A blog from our family solicitor Judith Higson on Parental Rights and Responsibilities #Scotland

Points on the new parent checklist:


Who is going to change nappies? Disposable or reusable? Who will get up for the night time feed? What equipment will we need? How much sleep will the baby need? Who will I turn to if I need help and reassurance? The financial, emotional and practical issues are probably foremost in your mind and there’s lots to think about when you are expecting. The legal rights and responsibilities of having a child are probably the last thing on your mind but these are important to know.


Parental Rights and Responsibilities


When you become a mother of a child you automatically have something called Parental Rights and Responsibilities. 


These include the right to have the child live with you. If the child is not living with you, you have the right to exercise contact with the child, the right to have a say in the child’s welfare, to have a say in the child’s education and all important decisions affecting the child.


As the father of a child, you will have Parental Rights and Responsibilities for the child if you are the biological father and:

– if you are married to the mother of the child at the time of the child’s conception or

– if you later marry or

– if you are named on a child’s Birth Certificate or

– if you have entered into a legal Agreement with the child’s mother for these rights and responsibilities or

– the Court has granted them to you.


If you aren’t married, the decision on whose name goes onto the child’s birth certificate is an important one.


You should try to have a think about this before your baby arrives.


As a family lawyer, I see all sorts of cases where mums and dads have problems sharing their Parental Rights and Responsibilities if they separate.


In this country, there is no presumption that the mother and father should share the care of their children if they separate.


This is unlike quite a lot of other countries in the world where that’s a starting point.


If a mum and a dad can’t agree when they separate on how the children are going to be looked after, they can find themselves in Court in front of a Sheriff who then decides what’s in the best interests of their child or children, with no presumption that a mum is better than a dad to look after the children nor is there the presumption that a dad is better to look after their child or children than a mum.  What matters is the best interests of the children at the time the decision has been made and, for a Court, the child’s welfare is the most important consideration. The Courts in Scotland do favour the children having one person who is their principal carer with the other parent playing a somewhat lesser role in caring for the children.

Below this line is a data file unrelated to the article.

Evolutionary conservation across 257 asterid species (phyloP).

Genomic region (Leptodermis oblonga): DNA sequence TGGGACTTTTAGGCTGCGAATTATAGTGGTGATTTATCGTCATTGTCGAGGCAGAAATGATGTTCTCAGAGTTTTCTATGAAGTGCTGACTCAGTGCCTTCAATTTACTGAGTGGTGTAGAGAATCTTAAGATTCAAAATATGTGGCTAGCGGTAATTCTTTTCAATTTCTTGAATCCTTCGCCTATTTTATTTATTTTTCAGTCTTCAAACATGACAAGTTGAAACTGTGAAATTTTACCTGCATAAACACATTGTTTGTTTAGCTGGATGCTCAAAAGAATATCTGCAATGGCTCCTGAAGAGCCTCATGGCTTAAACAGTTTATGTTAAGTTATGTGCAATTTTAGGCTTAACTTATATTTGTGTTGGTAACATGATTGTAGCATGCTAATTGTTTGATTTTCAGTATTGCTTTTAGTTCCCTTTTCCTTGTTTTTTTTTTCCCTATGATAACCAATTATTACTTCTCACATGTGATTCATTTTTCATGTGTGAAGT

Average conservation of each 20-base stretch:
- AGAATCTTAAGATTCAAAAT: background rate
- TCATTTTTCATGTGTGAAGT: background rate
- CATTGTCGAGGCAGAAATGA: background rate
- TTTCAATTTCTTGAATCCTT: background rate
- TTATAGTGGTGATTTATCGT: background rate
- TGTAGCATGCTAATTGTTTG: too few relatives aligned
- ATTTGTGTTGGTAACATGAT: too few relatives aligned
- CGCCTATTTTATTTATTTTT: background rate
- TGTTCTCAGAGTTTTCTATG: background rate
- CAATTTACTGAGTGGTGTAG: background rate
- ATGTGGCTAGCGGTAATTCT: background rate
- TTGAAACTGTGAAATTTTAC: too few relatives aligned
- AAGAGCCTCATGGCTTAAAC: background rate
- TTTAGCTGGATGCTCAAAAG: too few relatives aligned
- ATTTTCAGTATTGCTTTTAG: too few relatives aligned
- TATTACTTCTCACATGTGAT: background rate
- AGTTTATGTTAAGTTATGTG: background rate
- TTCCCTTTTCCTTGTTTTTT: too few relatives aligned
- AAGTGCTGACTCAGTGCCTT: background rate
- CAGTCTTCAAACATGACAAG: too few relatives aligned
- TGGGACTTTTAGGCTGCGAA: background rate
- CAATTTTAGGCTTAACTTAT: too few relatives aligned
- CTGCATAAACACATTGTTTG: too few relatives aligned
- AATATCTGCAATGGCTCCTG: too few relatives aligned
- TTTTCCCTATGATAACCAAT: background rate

Relationships are not always easy but the thing which creates the most problems for families is where mums and dads cannot communicate with one another in a civil and respectful way. Where there is conflict between mums and dads that damages the children.


It’s not separations that damage children, it’s conflict.


I am passionate about helping mums & dads separating and want to help them to do so with the least possible damage to their family.


There are different ways that people can choose to deal with their separation and resolve all of the issues which come up. One of these ways is what we call “solicitor negotiation” where solicitors just send letters to one another.


Another way is Mediation which involves the couple being in a room together with a Mediator. In a Mediation the couple don’t receive legal advice but they are told what the law can do.  They don’t end up with a legally binding agreement but if the Mediation is successful they can take what they have agreed to a solicitor who can then draw up a legal document which they both sign. This is called a Separation Agreement.


Another method is Collaboration. Collaborative Law involves the couple each having their own solicitor. There are meetings called four-way meetings which take place with the couple together with each of their solicitors and it is the couple who are guided towards finding solutions that suit them and their family.  The couple sign a Participation Agreement at the beginning, as do the solicitors, and they agree that they will not threaten to take each other to Court. They also agree to be honest with one another, they agree to try to resolve their differences so far as possible by way of a compromise, they agree that they will listen to each other’s views and they agree that they will be civil and respectful to one another.


The last way of resolving any issues coming out of a separation is to go to Court.


Going to Court about children of relationships has to always be a last resort, as you are handing the decision over to someone who doesn’t know you or your family. Also, you are going to be faced with considerable legal costs as it is very expensive if you don’t qualify for Legal Aid. Going to Court usually does not make an already difficult situation any better.


You might have read about Gwyneth Paltrow and Chris Martin consciously uncoupling. What they tried to do was leave one another with a focus on what was best for their children and minimise the damage that could have happened if they had separated in a way which was high in conflict.  Collaborative law and mediation can offer something similar.


I am an experienced mediator and I am also a collaborative lawyer so I am on hand and available to help with these processes. If you would like to explore your options please call 0141 374 2121 or email info@scullionlaw.com

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